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Date:   Sat, 8 Aug 2020 19:44:51 +0200
From:   Willy Tarreau <w@....eu>
To:     George Spelvin <lkml@....org>
Cc:     netdev@...r.kernel.org, aksecurity@...il.com,
        torvalds@...ux-foundation.org, edumazet@...gle.com,
        Jason@...c4.com, luto@...nel.org, keescook@...omium.org,
        tglx@...utronix.de, peterz@...radead.org, tytso@....edu,
        lkml.mplumb@...il.com, stephen@...workplumber.org
Subject: Re: Flaw in "random32: update the net random state on interrupt and
 activity"

On Sat, Aug 08, 2020 at 03:26:28PM +0000, George Spelvin wrote:
> So any discussion of reseeding begins by *assuming* an attacker has
> captured the PRNG state.  If we weren't worried about this possibility,
> we wouldn't need to reseed in the first place!

Sure, but what matters is the time it takes to capture the state.
In the previous case it used to take Amit a few packets only. If it
takes longer than the reseeding period, then it's not captured anymore.
That was exactly the point there: break the certainty of the observations
so that the state cannot be reliably guessed anymore, hence cancelling
the concerns about the input bits being guessed. For sure if it is
assumed that the state is guessed nevertheless, this doesn't work
anymore, but that wasn't the assumption.

> Just like a buffer overflow, a working attack is plausible using a
> combination of well-understood techniques.  It's ridiculous to go to
> the effort of developing a full exploit when it's less work to fix the
> problem in the first place.

I totally agree with this principle. However, systematically starting
with assumptions like "the PRNG's state is known to the attacker" while
it's the purpose of the attack doesn't exactly match something which
does not warrant a bit more explanation. Otherwise I could as well say
in other contexts "let's assume I know the private key of this site's
certificate, after all it's only 2048 bits". And the reason why we're
looping here is that all explanations about the risk of losing entropy
are based on the assumption that the attacker has already won. The patch
was made to keep that assumption sufficiently away, otherwise it's
useless.

> A SOLUTION:
> 
> Now, how to fix it?
> 
> First, what is the problem?  "Non-cryptographic PRNGs are predictable"
> fits in the cateogry of Not A Bug.  There are may applications for
> a non-cryptographic PRNG in the kernel.  Self-tests, spreading wear
> across flash memory, randomized backoff among cooperating processes,
> and assigning IDs in protocols which aren't designed for DoS resistance
> in the first place.
> 
> But apparently the network code is (ab)using lib/random32.c for choosing
> TCP/UDP port numbers and someone has found a (not publicly disclosed)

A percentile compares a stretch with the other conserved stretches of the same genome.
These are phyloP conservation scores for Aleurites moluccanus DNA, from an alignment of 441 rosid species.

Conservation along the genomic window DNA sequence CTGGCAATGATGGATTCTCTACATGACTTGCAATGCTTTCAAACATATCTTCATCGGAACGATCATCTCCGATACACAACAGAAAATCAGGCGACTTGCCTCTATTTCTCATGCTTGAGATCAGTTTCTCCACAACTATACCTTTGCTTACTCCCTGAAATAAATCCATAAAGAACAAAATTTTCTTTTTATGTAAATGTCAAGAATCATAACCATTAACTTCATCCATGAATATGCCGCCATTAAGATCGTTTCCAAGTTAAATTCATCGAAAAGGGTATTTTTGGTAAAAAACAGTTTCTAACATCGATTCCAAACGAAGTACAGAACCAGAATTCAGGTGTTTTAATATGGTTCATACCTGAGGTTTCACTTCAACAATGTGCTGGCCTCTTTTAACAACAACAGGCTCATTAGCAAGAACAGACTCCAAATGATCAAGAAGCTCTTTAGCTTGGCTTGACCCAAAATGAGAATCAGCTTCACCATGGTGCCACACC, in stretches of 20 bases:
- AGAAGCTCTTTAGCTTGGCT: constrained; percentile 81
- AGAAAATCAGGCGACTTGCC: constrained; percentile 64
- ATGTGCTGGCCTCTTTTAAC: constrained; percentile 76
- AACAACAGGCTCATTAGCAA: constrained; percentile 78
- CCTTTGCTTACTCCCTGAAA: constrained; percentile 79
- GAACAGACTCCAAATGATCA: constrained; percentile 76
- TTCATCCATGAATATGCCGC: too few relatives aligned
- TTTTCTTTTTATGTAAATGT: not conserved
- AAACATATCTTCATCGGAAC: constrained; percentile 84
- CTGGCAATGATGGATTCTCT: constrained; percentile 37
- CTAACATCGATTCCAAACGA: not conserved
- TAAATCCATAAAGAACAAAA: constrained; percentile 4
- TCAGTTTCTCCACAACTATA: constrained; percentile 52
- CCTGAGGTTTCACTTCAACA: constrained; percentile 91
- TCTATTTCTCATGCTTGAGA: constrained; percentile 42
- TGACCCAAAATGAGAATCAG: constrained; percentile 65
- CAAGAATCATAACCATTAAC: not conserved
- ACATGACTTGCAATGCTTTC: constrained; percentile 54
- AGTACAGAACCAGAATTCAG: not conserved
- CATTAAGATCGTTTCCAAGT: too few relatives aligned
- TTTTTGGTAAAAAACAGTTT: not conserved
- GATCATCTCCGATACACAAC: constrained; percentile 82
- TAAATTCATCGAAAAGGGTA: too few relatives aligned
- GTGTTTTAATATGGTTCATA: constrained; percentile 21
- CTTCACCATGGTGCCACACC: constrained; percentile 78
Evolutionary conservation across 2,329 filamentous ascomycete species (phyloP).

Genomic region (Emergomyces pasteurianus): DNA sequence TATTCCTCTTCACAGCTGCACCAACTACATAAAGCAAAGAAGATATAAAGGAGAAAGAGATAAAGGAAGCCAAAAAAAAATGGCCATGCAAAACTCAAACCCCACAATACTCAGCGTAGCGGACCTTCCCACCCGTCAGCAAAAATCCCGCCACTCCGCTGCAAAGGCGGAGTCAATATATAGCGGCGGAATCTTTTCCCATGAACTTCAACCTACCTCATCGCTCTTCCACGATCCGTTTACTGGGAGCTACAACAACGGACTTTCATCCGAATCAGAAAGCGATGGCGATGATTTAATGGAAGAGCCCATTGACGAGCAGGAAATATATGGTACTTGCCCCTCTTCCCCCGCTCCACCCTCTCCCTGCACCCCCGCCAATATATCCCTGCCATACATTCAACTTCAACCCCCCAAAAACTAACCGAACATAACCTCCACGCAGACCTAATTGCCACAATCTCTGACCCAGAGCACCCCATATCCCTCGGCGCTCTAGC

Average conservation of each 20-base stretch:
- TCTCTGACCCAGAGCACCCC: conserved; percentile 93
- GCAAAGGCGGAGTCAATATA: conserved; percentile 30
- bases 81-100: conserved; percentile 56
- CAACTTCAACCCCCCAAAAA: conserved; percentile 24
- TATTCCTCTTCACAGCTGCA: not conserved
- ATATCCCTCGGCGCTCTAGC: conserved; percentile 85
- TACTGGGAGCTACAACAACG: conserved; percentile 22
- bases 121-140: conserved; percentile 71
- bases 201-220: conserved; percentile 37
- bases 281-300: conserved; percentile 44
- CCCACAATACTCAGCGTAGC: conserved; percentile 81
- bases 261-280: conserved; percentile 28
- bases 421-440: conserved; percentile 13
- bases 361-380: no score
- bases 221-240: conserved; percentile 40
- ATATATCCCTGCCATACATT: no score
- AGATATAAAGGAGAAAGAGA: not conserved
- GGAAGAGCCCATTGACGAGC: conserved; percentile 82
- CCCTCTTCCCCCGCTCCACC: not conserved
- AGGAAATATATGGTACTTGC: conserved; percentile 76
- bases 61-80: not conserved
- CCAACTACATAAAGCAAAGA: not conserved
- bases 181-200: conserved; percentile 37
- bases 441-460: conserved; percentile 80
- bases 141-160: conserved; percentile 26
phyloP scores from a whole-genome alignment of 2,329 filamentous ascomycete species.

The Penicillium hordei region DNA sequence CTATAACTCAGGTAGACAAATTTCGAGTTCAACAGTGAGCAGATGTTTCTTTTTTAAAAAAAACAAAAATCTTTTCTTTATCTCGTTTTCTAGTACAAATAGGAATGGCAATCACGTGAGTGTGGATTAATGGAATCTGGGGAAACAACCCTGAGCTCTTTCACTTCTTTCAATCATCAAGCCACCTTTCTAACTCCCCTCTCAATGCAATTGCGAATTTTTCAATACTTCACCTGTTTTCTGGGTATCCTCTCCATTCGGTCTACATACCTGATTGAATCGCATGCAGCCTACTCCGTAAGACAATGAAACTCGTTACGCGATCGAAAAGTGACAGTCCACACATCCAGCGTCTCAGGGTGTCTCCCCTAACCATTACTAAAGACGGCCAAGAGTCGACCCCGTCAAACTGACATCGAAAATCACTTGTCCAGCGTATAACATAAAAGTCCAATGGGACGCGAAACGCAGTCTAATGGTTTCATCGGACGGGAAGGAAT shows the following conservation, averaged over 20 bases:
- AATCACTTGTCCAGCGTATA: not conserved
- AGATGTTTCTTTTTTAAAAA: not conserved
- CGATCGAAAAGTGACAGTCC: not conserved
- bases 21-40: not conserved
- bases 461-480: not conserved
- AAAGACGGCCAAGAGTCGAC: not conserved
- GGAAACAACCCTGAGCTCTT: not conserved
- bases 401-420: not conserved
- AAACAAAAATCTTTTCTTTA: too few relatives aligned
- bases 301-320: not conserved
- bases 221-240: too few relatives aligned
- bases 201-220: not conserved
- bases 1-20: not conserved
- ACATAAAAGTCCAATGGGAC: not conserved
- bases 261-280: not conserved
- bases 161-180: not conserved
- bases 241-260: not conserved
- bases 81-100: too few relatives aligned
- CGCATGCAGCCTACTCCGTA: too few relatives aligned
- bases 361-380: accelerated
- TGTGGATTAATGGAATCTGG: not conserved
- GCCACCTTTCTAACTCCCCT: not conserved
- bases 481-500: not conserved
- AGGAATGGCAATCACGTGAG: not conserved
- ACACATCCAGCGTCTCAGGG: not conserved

> attack which exploits the predictability to commit some mischief.

Note, it's beyond predictability, it's reversibility at this point.

> And apparently switching to the fastest secure PRNG currently
> in the kernel (get_random_u32() using ChaCha + per-CPU buffers)
> would cause too much performance penalty.

Based on some quick userland tests, apparently yes.

> So the request is for a less predictable PRNG which is still extremely
> fast.

That was the goal around the MSWS PRNG, as it didn't leak its bits
and would require a certain amount of brute force.

> Well, the best crypto primitive I know of for such an application is
> SipHash.  Its 4x 64-bit words of state is only twice the size of the
> current struct rnd_state.  Converting it from a a pseudo-random function
> to a CRNG is some half-assed amateur cryptography, but at least it's a
> robust and well-studied primitive.

If it's considered as cryptographically secure, it's OK to feed it with
just a counter starting from a random value, since the only way to guess
the current counter state is to brute-force it, right ? I've done this in
the appended patch. Note that for now I've commented out all the reseeding
code because I just wanted to test the impact. 

In my perf measurements I've had some erratic behaviors, one test showing
almost no loss, and another one showing a lot, which didn't make sense, so
I'll need to measure again under better condition (i.e. not my laptop with
a variable frequency CPU).

> Willy Tarreau: Middle square + Weil sequence isn't even *close* to
> 	crypto-quality.

Absolutely, I've even said this myself.

>  And you're badly misunderstanding what the
> 	fast_pool is doing.  Please stop trying to invent your own crypto
> 	primitives; see
> 	https://www.schneier.com/crypto-gram/archives/1998/1015.html#cipherdesign

I know this pretty well and am NOT trying to invent crypto and am not
qualified for this. I'm not even trying to invent a PRNG myself because
there are some aspects I can't judge (such as measuring the sequence).
This is why I proposed to reuse some published work.

There seems to be some general thinking among many crypto-savvy people
that everything in the world needs strong crypto, including PRNGs, and